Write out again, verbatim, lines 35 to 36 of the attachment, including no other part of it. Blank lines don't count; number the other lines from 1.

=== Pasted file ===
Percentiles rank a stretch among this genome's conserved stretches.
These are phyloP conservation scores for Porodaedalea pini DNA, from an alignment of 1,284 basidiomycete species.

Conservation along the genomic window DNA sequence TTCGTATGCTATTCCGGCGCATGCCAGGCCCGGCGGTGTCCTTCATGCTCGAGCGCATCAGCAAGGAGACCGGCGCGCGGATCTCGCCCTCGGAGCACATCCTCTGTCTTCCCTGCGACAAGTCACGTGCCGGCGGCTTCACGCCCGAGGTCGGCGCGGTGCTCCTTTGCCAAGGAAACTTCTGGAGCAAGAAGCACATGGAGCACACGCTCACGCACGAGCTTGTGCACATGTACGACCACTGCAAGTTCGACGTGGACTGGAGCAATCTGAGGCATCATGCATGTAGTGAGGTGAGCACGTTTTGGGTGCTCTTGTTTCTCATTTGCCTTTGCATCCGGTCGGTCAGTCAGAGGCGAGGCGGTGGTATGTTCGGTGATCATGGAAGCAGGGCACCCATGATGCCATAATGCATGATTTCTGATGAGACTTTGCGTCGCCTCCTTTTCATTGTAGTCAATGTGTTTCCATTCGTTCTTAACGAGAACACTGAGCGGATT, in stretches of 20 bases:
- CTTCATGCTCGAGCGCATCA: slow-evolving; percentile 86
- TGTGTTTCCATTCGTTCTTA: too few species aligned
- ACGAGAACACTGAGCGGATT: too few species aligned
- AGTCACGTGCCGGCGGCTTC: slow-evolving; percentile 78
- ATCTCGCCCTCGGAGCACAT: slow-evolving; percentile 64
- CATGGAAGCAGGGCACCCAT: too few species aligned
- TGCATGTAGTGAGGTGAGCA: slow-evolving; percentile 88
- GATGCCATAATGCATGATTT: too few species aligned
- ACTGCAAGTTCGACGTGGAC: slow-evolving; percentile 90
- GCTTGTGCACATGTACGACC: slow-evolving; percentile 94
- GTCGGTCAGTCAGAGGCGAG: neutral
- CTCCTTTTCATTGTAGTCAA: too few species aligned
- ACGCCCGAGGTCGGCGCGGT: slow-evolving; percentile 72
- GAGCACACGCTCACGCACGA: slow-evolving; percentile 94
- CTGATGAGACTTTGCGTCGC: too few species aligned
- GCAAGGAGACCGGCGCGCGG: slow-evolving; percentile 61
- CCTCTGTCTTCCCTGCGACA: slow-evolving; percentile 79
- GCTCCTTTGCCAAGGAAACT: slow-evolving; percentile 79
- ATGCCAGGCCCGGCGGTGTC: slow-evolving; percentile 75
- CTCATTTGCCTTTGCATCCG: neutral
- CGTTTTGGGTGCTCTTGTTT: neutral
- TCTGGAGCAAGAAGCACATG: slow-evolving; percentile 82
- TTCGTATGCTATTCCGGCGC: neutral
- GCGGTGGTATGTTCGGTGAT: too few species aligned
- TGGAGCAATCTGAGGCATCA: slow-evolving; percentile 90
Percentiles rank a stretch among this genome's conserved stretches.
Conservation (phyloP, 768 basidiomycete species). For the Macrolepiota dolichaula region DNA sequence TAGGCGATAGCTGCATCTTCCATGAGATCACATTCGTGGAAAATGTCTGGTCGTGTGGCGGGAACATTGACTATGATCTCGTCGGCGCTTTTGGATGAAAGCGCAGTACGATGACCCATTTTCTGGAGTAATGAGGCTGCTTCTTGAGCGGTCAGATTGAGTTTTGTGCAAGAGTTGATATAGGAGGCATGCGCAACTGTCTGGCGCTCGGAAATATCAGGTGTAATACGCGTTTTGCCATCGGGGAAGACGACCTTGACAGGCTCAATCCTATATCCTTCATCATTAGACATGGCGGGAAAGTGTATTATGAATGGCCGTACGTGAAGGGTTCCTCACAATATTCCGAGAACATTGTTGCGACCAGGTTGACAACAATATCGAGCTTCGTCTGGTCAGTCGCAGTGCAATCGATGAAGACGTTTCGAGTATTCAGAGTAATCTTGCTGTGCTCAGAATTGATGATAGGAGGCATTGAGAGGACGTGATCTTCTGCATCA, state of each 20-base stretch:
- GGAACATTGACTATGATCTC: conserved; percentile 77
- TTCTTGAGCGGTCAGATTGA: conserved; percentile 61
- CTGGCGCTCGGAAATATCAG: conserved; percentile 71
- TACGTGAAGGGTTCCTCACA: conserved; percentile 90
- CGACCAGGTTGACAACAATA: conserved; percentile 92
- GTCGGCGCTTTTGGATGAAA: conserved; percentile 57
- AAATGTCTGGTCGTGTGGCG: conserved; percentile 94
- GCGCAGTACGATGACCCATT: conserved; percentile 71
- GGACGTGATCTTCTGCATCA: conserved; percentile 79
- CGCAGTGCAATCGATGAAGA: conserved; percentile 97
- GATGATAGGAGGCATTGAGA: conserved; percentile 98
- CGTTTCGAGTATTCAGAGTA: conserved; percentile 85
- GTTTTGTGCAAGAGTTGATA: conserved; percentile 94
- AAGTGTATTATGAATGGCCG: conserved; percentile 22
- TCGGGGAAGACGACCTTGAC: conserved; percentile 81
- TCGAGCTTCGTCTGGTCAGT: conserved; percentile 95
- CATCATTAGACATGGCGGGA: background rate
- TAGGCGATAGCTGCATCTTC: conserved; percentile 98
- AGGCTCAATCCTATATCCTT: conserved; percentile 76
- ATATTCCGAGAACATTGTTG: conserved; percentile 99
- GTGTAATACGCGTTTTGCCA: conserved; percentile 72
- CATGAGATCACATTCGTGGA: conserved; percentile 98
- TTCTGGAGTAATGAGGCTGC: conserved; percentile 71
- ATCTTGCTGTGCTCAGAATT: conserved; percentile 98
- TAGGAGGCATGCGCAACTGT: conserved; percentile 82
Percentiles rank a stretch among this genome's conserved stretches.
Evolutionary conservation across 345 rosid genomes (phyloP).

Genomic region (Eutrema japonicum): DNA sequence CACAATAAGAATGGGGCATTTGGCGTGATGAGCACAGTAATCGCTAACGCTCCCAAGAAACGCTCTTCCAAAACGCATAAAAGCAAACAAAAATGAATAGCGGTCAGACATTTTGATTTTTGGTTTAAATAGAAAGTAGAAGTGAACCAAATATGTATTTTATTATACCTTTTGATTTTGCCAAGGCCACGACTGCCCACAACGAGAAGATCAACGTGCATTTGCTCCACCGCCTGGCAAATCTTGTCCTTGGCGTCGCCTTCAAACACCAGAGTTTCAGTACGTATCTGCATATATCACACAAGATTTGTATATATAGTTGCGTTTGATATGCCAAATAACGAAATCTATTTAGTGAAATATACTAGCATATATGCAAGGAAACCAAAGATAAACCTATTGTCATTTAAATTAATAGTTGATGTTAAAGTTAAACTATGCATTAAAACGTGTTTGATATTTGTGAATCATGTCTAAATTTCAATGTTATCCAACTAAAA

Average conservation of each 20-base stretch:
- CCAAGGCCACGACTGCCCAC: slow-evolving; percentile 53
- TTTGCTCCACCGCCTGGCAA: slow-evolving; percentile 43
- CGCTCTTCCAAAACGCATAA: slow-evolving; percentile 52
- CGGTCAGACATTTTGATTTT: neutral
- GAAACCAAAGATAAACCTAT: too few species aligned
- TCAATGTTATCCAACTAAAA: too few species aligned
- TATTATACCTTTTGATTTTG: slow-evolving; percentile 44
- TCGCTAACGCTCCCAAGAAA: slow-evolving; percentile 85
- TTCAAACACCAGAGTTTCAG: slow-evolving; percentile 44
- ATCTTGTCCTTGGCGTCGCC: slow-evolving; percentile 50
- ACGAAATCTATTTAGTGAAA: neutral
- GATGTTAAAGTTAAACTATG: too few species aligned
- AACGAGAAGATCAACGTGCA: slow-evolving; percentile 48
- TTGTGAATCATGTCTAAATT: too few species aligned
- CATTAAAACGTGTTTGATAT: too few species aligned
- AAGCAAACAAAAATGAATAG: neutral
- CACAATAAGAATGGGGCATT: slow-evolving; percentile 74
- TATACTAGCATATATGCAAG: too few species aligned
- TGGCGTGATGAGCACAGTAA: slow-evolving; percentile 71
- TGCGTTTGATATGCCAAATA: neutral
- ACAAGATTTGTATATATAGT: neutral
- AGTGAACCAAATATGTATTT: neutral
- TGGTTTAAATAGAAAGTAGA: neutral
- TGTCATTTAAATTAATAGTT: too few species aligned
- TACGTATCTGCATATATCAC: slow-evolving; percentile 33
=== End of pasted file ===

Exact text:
- CGACCAGGTTGACAACAATA: conserved; percentile 92
- GTCGGCGCTTTTGGATGAAA: conserved; percentile 57